Raphael Ryger was born in Israel, and grew up in New York City from age three until his family returned to Israel when he was fifteen.  For five years before returning to Israel, Raphael studied violin at the Juilliard Pre-College.

In Israel, Raphael continued his violin studies in the Jerusalem Rubin Music Academy and at Tel Aviv University, where he studied with Ilona Feher, renowned Hungarian teacher of several famous Israeli violinists. He spent summers studying with Joseph Gingold and with Dorothy Delay, also among the most famous twentieth-century pedagogues.  He played solo repertoire and chamber music for Isaac Stern in several master classes that are video-archived at the Jerusalem Music Center.

Before beginning three years of military service, Raphael recorded the Bruch Scottish Fantasy with the Jerusalem Symphony, a recording that is played regularly on Israel radio.  He continued to appear as soloist with the Jerusalem Symphony and with the Israel Chamber Orchestra during and after his military service.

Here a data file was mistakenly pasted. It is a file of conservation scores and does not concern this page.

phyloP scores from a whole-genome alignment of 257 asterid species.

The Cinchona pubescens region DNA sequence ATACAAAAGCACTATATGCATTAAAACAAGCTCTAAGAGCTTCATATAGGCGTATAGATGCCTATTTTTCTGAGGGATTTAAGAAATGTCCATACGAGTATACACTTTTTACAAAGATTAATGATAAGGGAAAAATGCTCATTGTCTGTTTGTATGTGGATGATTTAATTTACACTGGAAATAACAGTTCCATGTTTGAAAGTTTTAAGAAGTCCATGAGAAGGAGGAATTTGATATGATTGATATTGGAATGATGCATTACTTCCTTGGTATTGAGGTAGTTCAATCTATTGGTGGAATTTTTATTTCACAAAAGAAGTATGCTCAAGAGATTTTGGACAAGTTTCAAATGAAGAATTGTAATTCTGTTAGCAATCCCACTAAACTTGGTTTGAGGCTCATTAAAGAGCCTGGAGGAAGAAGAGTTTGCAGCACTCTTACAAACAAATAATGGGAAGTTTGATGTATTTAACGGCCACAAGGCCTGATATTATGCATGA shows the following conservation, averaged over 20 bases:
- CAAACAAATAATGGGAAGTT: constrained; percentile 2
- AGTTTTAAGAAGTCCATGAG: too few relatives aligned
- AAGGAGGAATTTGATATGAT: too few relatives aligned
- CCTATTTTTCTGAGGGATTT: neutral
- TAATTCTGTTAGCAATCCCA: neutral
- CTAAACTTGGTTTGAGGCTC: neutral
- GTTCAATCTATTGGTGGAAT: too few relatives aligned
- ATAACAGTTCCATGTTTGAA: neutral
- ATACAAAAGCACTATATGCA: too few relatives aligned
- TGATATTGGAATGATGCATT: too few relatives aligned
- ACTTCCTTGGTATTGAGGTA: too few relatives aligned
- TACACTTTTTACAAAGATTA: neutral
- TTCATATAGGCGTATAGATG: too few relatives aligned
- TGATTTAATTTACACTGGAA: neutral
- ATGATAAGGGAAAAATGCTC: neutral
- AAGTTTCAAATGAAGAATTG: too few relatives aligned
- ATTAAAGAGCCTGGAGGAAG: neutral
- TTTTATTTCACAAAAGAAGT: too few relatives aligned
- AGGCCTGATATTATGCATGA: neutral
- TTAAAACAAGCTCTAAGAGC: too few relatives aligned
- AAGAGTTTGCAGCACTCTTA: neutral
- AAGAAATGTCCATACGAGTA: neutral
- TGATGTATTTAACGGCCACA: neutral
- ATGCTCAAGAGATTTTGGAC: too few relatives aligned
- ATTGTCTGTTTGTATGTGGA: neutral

Raphael has many academic interests outside his musical career.  He came to New Haven in 1982 for graduate study in Philosophy at Yale, and is currently finishing work toward a PhD in Computer Science at Yale.

In Connecticut, Raphael has been concertmaster and soloist with many of the area orchestras, including the Meriden Symphony, the Connecticut Chamber Orchestra, and the Connecticut Grand Opera.  Since 1988, Raphael has been concertmaster of Orchestra New England, with which he appears as regularly as soloist in a broad range of repertoire.  Recent performances have included Vivaldi's Four Seasons and the Bernstein Serenade.